Jana Riess: Utah, with its deep LDS influence, is the most generous U.S. state, study finds
(Photo courtesy of The Church of Jesus Christ of Latter-day Saints)
A Project Protect organizer gives clinical face mask kits to a volunteer at the church’s Deseret Industries location in Murray in mid-April 2020.
When it comes to volunteering time and donating money to charity, Utahns are some of the most generous people in the nation, according to a new study
On Monday, the personal finance website WalletHub
released the results of its 10-year study, in which residents of each state were compared on 19 indicators of charitable behavior, including community service, volunteerism per capita, distributing food and giving money to charity.
Utah ranked first overall and first in several of the categories, such as having the highest percentage of its population who donate money and time, and the highest percentage of income given.
This is not surprising in that Utah is the home and headquarters of The Church of Jesus Christ of Latter-day Saints, which has long emphasized the value of giving 10% of income to the church. Previous studies have shown that Latter-day Saints are the most generous religious group in America when it comes to giving money: in 2008, Christian Smith and Michael Emerson found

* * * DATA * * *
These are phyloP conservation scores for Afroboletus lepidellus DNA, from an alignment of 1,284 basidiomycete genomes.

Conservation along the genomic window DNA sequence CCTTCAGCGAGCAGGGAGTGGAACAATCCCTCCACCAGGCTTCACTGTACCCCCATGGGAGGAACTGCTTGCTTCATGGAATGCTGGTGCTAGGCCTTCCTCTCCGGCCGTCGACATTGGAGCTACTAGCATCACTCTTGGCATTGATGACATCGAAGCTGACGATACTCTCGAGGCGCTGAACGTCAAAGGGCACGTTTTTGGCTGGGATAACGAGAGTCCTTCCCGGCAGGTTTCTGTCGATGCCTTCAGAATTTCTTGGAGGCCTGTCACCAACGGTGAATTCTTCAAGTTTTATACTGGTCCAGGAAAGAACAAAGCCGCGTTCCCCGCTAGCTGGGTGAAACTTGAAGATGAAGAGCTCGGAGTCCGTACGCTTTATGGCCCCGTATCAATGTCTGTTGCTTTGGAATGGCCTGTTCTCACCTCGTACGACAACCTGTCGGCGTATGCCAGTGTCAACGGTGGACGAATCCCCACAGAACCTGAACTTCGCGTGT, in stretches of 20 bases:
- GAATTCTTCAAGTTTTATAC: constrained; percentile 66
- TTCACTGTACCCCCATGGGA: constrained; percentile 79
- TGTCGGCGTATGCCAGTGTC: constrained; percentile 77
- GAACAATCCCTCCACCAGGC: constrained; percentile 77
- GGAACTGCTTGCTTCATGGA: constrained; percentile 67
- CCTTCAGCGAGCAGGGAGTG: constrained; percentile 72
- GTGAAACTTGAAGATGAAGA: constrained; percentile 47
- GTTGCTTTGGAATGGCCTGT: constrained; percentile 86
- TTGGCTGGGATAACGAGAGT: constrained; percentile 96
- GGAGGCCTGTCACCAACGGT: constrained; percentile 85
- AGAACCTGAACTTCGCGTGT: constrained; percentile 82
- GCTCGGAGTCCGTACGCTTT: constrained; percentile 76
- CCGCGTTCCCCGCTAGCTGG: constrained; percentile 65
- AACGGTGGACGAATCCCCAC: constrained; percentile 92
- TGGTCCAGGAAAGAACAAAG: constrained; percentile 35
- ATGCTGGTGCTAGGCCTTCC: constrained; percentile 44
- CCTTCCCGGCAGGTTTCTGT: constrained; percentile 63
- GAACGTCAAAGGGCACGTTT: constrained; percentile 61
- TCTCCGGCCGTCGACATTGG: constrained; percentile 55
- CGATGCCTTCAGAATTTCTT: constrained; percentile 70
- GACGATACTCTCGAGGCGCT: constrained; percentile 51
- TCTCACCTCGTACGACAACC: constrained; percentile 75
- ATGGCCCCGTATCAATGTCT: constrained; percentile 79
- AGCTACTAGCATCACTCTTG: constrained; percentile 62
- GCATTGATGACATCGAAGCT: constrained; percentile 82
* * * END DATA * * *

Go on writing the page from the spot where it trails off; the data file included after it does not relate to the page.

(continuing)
that Latter-day Saint, on average, donated 5.2% of their household income to charity, which was roughly twice what members of most other religious groups were giving.
Latter-day Saints are not required to pay a “full 10% tithe
” to remain as members in good standing, but they are required to if they want to have access to the temple, where the religion’s most sacred rituals are performed.
Volunteering is also a cherished value. The LDS Church relies on volunteer labor to run its programs, since it has no paid clergy. Almost every job at the local level is performed by volunteers, some of whom spend many hours a week teaching classes, running meetings and planning events.
Since approximately three out of five residents Utahns are Latter-day Saints
, it makes sense that Utah would perform well in the measures about financial generosity and volunteering.
But Utah ranked near the bottom on one of the 19 measures of the study: how many charities are located in the state compared to its population. Utah was 49th, just ahead of neighboring Nevada, because of how few independent charities it has within its borders.
This makes sense in the context of Mormonism as well, since the LDS Church spearheads so much of the charitable activity that happens in Utah. The church runs its own internal welfare program, keeps storehouses of food for needy members, and has a network of 44 Deseret Industries thrift stores to provide inexpensive clothing and furnishings, akin to Goodwill or the Salvation Army in other places. In 2019, Deseret Industries was responsible for nearly 3 million pounds of donated clothing and shoes, according to its website
Rounding out the rest of WalletHub’s top five states were Minnesota, Maryland, Oregon and Ohio. The five “least charitable” states were Rhode Island, Mississippi, Louisiana, New Mexico and Arizona.